The New Covenant—The New Testament

The New Covenant—The New Testament


The New Covenant—The New Testament

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We will now be including the daily reading of Epistle and Gospel with The Prayer Team.

The Journey to the Cross and Resurrection of Christ

For the law was given through Moses; grace and truth came through Jesus Christ  John 1:17


Good morning Prayer Team!

Every time we celebrate the Divine Liturgy, we hear the words “Drink of this all of you, this is My blood of the New Covenant.”  So, what is the “new covenant” and if there is a new covenant, what was the “old covenant?”

First of all, a “covenant” is a solemn agreement or promise.  God made the first covenant with Abraham, that we read about in Genesis 15-17.  (I encourage you to read these chapters).  In it, God promises Abraham that if Abraham will put his faith in God, that God will number his descendants as many as the sands.  If Abraham will show faith in God, then God will be God to Abraham and to his descendants.  There was a sign of the covenant, which was circumcision—every male child needed to be circumcised.  And in every circumcision, there was a cutting of flesh and a shedding of blood, a blood sacrifice.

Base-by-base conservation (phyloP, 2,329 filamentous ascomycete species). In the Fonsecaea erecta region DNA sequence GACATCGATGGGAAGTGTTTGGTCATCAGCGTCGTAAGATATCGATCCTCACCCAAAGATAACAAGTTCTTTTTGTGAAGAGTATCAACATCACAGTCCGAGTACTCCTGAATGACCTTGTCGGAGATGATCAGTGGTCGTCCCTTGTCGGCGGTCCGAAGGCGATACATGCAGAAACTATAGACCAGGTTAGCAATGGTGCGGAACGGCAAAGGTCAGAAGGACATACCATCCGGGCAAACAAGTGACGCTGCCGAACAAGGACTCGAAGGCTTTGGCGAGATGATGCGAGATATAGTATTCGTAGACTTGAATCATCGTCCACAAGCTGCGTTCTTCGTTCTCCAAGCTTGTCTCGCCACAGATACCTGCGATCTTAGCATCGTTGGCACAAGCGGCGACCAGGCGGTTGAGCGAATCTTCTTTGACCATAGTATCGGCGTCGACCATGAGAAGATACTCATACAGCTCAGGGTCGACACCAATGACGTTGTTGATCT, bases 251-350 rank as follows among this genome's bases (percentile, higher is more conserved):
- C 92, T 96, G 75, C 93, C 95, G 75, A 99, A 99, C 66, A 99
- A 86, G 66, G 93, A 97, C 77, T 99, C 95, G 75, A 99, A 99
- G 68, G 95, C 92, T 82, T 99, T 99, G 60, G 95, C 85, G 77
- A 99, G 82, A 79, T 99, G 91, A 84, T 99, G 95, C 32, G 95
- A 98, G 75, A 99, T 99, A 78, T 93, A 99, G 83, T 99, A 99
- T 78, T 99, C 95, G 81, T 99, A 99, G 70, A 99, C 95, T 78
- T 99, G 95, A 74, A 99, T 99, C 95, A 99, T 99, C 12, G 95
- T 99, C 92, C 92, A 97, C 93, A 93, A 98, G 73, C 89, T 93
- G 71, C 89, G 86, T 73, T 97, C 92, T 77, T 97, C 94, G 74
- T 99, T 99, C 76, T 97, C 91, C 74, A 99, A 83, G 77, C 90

There was a covenant given by God to Moses on Mount Sinai.  The Ten Commandments were the sign of this covenant.  In the Old Testament, we read about how the Israelites carried the “ark of the covenant” which was displayed prominently in the temple.  The Ten Commandments were a concise way for God’s people to understand His expectations of them.  There were many more than Ten Commandments, however.  There were 603 additional commandments.  The 603 commandments were impossible to keep.  They were impossible to even learn.  And even the Ten Commandments proved formidable.  How many of us can keep all Ten Commandments?  How many of us can even name all Ten Commandments?

The “new covenant” is Christ Himself.  Christ summarizes all of the commandments into two commandments—to love Him and to love one another.  The sign that we are Christians is love, not sacrifice.  And Christ offers Himself as a blood sacrifice, shedding His blood for our sins on the cross.  Because the covenant is Christ Himself, we partake of Christ in the Holy Eucharist.  We eat His Body and we drink His blood.  Our Liturgy is a “sacrifice without the shedding of blood.”  We no longer need bloodshed in order to be united with God.

We unite with the Lord through the Eucharist.  We do not follow a cumbersome law—we follow a law of love.  We no longer shed blood of animals, or of ourselves.  We partake of His blood.  And as the verse in John states, the Law came through Moses, but grace and truth came through Jesus Christ.  The Law set up a system of order, but Christ set up what it means to love.